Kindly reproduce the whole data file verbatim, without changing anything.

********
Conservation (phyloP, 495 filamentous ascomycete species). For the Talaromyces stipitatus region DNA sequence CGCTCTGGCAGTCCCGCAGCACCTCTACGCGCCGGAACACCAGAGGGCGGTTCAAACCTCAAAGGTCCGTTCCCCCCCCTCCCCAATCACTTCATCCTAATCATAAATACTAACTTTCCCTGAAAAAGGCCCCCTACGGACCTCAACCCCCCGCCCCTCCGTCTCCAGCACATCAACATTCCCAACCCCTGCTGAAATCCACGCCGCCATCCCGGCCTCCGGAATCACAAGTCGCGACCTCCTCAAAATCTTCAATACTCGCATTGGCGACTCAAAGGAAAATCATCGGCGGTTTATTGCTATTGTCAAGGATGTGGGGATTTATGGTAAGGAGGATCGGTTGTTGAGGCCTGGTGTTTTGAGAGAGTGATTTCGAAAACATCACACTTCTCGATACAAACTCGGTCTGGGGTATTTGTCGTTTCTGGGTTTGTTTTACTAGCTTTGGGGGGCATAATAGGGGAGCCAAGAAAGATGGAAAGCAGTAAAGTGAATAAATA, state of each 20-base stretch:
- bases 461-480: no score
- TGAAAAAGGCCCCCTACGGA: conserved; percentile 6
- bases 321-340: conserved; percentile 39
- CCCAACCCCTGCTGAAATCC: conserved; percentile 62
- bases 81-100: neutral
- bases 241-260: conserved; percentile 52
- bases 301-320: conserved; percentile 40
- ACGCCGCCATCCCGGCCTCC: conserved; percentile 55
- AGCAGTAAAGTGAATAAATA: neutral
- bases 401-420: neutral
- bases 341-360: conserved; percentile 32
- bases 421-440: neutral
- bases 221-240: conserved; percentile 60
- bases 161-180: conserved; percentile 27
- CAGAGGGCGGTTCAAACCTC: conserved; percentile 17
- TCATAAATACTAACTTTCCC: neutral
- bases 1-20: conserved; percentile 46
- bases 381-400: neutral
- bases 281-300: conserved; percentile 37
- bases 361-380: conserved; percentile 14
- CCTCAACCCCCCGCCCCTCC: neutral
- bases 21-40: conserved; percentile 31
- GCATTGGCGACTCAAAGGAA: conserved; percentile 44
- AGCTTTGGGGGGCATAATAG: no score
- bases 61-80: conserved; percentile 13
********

Conservation (phyloP, 495 filamentous ascomycete species). For the Talaromyces stipitatus region DNA sequence CGCTCTGGCAGTCCCGCAGCACCTCTACGCGCCGGAACACCAGAGGGCGGTTCAAACCTCAAAGGTCCGTTCCCCCCCCTCCCCAATCACTTCATCCTAATCATAAATACTAACTTTCCCTGAAAAAGGCCCCCTACGGACCTCAACCCCCCGCCCCTCCGTCTCCAGCACATCAACATTCCCAACCCCTGCTGAAATCCACGCCGCCATCCCGGCCTCCGGAATCACAAGTCGCGACCTCCTCAAAATCTTCAATACTCGCATTGGCGACTCAAAGGAAAATCATCGGCGGTTTATTGCTATTGTCAAGGATGTGGGGATTTATGGTAAGGAGGATCGGTTGTTGAGGCCTGGTGTTTTGAGAGAGTGATTTCGAAAACATCACACTTCTCGATACAAACTCGGTCTGGGGTATTTGTCGTTTCTGGGTTTGTTTTACTAGCTTTGGGGGGCATAATAGGGGAGCCAAGAAAGATGGAAAGCAGTAAAGTGAATAAATA, state of each 20-base stretch:
- bases 461-480: no score
- TGAAAAAGGCCCCCTACGGA: conserved; percentile 6
- bases 321-340: conserved; percentile 39
- CCCAACCCCTGCTGAAATCC: conserved; percentile 62
- bases 81-100: neutral
- bases 241-260: conserved; percentile 52
- bases 301-320: conserved; percentile 40
- ACGCCGCCATCCCGGCCTCC: conserved; percentile 55
- AGCAGTAAAGTGAATAAATA: neutral
- bases 401-420: neutral
- bases 341-360: conserved; percentile 32
- bases 421-440: neutral
- bases 221-240: conserved; percentile 60
- bases 161-180: conserved; percentile 27
- CAGAGGGCGGTTCAAACCTC: conserved; percentile 17
- TCATAAATACTAACTTTCCC: neutral
- bases 1-20: conserved; percentile 46
- bases 381-400: neutral
- bases 281-300: conserved; percentile 37
- bases 361-380: conserved; percentile 14
- CCTCAACCCCCCGCCCCTCC: neutral
- bases 21-40: conserved; percentile 31
- GCATTGGCGACTCAAAGGAA: conserved; percentile 44
- AGCTTTGGGGGGCATAATAG: no score
- bases 61-80: conserved; percentile 13